MANILA, Philippines - Supertyphoon "Haiyan" continued to move westward and inch closer to the Philippines, the state weather bureau said Wednesday morning.
Traveling at a faster speed of 30 kph (from the previous 20 kph), the typhoon, according to the Philippine Atmospheric Geophysical and Astronomical Services Administration (Pagasa), is expected to arrive as early as Wednesday midnight. It is forecast to make landfall in eastern Visayas on Friday. It would affect the Visayas and parts of Luzon and Mindanao.
The typhoon was last observed 1,560 kilometers east of Mindanao, packing maximum sustained winds of 120 kilometers per hour and gusts of up to 150 kph, Pagasa said.
The typhoon will be locally named "Yolanda" when it enters the Philippine area of responsibility.
The US-based weather website Accuweather.com said Haiyan remains a threat to the Philippines.
"Widespread torrential rain and damaging winds will accompany Haiyan through the central Philippines, threatening to leave a trail of destruction and triggering life-threatening flash floods," Accuweather said.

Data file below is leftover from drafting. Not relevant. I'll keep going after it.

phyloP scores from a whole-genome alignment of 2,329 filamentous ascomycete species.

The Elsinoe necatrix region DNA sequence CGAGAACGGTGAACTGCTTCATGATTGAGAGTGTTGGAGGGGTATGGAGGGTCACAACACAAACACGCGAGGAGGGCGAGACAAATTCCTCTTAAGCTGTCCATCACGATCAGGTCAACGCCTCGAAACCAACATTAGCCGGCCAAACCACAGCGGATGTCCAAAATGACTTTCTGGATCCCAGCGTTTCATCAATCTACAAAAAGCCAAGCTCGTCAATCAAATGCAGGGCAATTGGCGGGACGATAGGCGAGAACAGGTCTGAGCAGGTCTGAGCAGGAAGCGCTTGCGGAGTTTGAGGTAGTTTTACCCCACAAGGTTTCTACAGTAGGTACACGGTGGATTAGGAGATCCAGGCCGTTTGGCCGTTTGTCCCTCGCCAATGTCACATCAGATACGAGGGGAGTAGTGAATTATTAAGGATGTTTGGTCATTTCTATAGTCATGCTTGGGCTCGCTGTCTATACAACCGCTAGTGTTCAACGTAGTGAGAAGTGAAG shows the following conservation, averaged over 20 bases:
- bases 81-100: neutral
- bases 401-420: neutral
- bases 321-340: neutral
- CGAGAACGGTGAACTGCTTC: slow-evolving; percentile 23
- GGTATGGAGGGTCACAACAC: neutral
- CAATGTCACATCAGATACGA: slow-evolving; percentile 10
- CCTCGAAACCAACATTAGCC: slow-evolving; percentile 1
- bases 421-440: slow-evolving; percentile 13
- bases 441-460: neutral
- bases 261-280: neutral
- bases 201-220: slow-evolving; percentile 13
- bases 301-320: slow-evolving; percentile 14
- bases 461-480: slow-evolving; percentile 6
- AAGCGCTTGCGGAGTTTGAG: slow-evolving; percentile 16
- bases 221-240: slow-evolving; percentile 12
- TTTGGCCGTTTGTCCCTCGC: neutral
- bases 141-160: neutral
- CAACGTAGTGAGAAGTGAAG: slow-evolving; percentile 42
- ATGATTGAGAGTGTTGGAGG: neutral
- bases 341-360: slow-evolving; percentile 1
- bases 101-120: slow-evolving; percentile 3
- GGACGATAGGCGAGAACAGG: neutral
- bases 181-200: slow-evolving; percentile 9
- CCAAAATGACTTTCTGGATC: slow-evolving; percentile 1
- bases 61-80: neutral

"Rain totals along the path of Haiyan could top 200 mm (8 inches). Mudslides are a serious concern in the higher terrain, where localized totals of 250 to 300 mm (10 to 12 inches) are not out of the question," it added.
The northeast monsoon, meanwhile, continues to affect northern and Central Luzon.
"The whole country will experience partly cloudy to cloudy skies with light rains over the regions of Cagayan Valley, Cordillera, Ilocos and Central Luzon while Metro Manila and the rest of the country will have isolated rainshowers or thunderstorms mostly over the eastern section," Pagasa's morning bulletin said.
Moderate to strong winds blowing from the northeast will prevail over Luzon and western Visayas and the coastal waters along these areas will be moderate to rough. Elsewhere, winds will be light to moderate coming from the northeast to north with slight to moderate seas.